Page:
Death of New Labour

The government is now visibly weaker, writes Jim Moody

Prime minister Gordon Brown was grey-faced and grim as he took in the May 1 results. With all the local authority votes counted, Labour dropped below the Liberal Democrats, gaining only 24% of the popular vote, as against their 25%, and momentarily at least becoming the third party in British politics. Labour’s proportion of the vote is worse even than in the nadir of Michael Foot’s leadership of the Labour Party.

Big questions are being raised within the parliamentary Labour Party, as MPs see their gravy train lifestyles under threat by the rising Tory tide. The next test of Labour’s saleability to the electorate will be the by-election on May 22 in the late Gwyneth Dunwoody’s constituency of Crewe and Nantwich, where she had a 7,078 majority. Were the Conservatives to win there it would be the first by-election gain from Labour in 30 years. It would certainly not augur well for the general election that will be taking place within the next two years. Home secretary Jacqui Smith, for example, will then be defending a relatively small 2,716 majority in her Redditch constituency.

One rat has already jumped ship. Soon after Labour’s defeats were confirmed, David Pitt-Watson declined to take up the post of Labour Party general secretary. In his estimation it is too hot to handle: he did not want to be held personally liable for the party’s future financial problems, according to reports. No doubt there is more to it, but the writing is on the wall in big letters for Labour’s placemen. For example, some are suggesting that Kate Hoey may be off to those greener pastures tended by David Cameron.

Risibly, Brown’s concern about Labour’s plummeting fortunes led him to attempt to empathise about how the current level of inflation is affecting the majority of the population: “I do understand this and I feel the hurt they feel.” Well, the short riposte to that is: not on his salary he doesn’t. He and each of the rest of the parliamentary crew, whether Tory, Labour, Lib Dem or Respect, rake it in at a rate several times that of the average skilled worker’s wage/salary. The day to day worries of the majority of ‘their’ electors are only of concern to parliamentarians in terms of getting people to vote for them. And there’s the rub.

Abolishing the 10p tax band had no doubt been the last straw for many. Even a week after the local election defeats, Brown and his coterie have no idea that this attack on the low-waged was deeply resented. Showing  just how out of touch they are as politicans - who need to get people to vote for them. And government ministers are still coming out with nonsense about compensating most, but not all, of these workers for their loss in various ways, rather than just reversing the decision. Frank Field, who was mollified into not proposing an amendment directly challenging this abolition, has returned to the question now that the local elections are out of the way.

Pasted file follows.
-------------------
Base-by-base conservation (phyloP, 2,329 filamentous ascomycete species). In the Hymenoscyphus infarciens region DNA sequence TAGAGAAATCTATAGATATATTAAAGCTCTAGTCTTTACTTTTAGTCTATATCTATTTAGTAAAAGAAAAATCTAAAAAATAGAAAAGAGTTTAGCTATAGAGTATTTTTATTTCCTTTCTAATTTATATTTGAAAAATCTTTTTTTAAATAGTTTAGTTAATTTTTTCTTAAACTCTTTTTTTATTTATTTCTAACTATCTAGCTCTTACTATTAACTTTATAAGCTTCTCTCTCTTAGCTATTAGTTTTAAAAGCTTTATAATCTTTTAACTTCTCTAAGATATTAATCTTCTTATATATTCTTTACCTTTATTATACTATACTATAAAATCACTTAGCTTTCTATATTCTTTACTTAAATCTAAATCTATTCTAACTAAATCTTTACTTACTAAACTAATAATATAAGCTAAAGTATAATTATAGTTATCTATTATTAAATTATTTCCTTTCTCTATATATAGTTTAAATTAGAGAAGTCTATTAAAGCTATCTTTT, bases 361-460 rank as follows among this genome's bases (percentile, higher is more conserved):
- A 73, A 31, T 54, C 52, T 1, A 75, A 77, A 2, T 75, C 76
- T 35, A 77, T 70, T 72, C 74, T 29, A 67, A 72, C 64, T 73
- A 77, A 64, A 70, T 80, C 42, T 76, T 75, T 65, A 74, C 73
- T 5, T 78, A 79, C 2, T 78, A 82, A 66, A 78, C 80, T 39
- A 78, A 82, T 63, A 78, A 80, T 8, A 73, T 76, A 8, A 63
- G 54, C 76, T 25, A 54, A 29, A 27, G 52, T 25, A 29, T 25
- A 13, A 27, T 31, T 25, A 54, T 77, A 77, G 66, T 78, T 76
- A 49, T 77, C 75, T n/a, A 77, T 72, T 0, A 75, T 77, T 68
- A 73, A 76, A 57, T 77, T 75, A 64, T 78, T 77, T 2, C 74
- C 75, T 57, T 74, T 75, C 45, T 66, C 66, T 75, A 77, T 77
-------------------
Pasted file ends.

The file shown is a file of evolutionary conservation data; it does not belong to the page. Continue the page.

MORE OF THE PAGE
Brown had not seemed to realise that the anti-Labour backlash would be so strong. He and the rest of the New Labour clearly inhabit a cocoon of their own making. They really did believe in the so-called ‘triangulation’ theory, whereby, thanks to clever manoeuvring the votes of the middle classes can be won, while workers supposedly stay loyal to Labour, no matter how they are attacked.

Chickens are coming home to roost. New Labour has been given a kicking by its natural base. Workers face rising food prices on top of increasing mortgage payments - if they can afford to buy a house in the first place. Even if memories are short (and voting for the Tories strongly suggests that they are), they are long enough to recognise that Brown is happy to take the credit when the economy is going along fairly well, but blames the economy’s current woes for his party’s electoral collapse.

What we are seeing in this current crisis is the end of New Labour. Not the end of the Labour Party, of course: it can and will survive to fight another day on behalf of capitalism, as the Tory Party survived Blair’s landslide victory in 1997 and now at last looks able to win a general election. Neither of these two historically constituted parties will disappear short of a revolutionary upheaval.

The government is visibly weaker now. Its proposal to extend imprisonment without trial for ‘terrorist’ suspects from 28 days to 42 days is an imminent test it may fail, if there are enough Labour MPs with a modicum of democratic commitment. It is abundantly clear that holding suspects without charge  for even 28 days was always purely a political imposition without operational justification. For a strutting prime minister and home secretary this question is merely a cover for their own complicity in the slaughter of a million Iraqis.